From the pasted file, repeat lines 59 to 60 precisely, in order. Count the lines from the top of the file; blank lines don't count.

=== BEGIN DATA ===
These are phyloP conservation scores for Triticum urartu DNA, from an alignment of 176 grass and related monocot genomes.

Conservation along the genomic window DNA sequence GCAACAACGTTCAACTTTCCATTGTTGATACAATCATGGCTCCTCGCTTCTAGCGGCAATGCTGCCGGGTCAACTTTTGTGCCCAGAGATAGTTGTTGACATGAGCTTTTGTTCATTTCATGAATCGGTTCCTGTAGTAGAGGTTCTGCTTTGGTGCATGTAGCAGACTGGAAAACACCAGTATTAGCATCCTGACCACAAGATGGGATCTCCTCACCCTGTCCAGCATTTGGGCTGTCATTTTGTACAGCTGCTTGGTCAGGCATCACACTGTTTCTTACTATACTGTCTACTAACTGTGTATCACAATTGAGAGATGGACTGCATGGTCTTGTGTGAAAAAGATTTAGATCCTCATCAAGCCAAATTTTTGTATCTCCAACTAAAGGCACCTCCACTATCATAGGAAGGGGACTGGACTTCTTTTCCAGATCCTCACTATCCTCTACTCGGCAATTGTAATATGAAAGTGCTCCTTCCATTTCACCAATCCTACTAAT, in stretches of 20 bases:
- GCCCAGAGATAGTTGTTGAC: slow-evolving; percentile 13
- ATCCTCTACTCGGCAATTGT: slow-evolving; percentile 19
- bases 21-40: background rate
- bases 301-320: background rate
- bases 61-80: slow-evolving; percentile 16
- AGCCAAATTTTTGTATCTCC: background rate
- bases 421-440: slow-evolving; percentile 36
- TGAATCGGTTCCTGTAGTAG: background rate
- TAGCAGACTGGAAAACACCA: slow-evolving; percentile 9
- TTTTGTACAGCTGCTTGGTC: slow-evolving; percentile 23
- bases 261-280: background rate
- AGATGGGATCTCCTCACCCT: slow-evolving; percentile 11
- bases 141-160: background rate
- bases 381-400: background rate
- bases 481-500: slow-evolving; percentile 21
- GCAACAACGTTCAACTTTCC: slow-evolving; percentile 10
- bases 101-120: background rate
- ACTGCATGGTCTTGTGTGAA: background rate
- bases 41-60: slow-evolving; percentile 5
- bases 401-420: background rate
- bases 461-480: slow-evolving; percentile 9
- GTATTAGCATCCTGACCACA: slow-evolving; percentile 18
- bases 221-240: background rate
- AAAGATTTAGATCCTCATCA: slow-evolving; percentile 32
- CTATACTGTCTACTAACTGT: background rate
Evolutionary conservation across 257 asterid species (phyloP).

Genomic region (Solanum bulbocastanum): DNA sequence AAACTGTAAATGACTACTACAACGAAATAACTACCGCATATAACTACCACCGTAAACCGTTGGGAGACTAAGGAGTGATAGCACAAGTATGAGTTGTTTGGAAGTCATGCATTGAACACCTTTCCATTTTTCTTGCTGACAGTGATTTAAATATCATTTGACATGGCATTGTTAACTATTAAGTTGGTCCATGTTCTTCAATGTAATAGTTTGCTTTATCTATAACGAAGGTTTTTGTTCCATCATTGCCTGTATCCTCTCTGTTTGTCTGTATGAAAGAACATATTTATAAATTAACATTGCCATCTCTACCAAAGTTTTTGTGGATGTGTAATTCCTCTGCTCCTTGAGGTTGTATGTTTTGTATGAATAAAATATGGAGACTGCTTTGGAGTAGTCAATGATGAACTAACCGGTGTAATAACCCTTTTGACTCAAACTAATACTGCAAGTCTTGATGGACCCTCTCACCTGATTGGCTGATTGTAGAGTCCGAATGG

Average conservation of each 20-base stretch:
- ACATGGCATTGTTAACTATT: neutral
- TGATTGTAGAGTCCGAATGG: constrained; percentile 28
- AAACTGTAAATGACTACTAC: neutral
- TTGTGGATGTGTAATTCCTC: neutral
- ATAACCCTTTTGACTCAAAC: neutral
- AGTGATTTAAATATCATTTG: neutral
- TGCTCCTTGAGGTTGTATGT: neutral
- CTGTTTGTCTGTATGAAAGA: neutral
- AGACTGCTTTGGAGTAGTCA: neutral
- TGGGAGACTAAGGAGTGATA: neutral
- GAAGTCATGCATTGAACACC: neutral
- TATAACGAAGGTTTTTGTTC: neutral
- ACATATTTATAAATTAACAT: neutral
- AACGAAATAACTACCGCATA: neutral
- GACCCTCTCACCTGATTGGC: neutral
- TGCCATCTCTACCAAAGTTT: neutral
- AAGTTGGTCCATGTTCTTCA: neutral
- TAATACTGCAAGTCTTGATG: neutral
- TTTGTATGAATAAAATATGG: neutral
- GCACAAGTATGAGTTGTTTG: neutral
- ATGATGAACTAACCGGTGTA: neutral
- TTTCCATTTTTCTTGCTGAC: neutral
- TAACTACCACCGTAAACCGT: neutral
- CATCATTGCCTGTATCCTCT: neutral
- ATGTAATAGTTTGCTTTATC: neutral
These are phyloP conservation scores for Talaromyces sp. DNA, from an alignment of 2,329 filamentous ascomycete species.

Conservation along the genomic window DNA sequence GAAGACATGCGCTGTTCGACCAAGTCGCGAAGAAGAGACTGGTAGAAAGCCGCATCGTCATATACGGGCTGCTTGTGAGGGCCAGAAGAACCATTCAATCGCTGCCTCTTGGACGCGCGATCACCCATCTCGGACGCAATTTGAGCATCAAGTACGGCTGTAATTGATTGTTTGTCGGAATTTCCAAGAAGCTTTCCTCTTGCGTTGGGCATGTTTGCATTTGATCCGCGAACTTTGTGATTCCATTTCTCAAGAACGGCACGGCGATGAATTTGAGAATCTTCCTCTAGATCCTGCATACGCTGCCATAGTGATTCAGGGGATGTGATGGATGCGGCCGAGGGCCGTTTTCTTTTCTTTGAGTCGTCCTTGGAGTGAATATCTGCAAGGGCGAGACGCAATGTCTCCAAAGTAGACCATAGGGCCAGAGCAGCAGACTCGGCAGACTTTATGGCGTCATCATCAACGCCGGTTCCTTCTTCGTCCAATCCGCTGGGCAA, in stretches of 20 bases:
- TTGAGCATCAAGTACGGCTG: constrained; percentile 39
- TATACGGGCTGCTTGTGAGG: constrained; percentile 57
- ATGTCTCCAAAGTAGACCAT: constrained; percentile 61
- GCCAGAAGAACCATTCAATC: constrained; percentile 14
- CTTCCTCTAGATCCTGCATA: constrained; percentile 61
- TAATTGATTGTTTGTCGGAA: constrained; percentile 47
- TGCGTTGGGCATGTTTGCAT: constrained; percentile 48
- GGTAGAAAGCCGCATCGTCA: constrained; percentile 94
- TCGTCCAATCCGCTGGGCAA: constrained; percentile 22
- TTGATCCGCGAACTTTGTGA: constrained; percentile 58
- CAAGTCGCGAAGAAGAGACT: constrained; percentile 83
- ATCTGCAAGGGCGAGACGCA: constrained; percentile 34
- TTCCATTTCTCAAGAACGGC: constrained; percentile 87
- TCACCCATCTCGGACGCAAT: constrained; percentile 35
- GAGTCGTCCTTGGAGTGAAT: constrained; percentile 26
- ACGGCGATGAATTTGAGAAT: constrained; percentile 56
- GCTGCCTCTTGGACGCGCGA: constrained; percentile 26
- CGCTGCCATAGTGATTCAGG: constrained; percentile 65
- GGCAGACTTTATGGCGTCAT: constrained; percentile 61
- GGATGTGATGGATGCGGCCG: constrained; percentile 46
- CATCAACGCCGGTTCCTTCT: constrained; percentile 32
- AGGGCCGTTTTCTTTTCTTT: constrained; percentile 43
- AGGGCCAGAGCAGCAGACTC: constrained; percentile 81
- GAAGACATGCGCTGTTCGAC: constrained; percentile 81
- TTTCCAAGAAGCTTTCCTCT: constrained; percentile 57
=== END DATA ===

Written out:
- TATACGGGCTGCTTGTGAGG: constrained; percentile 57
- ATGTCTCCAAAGTAGACCAT: constrained; percentile 61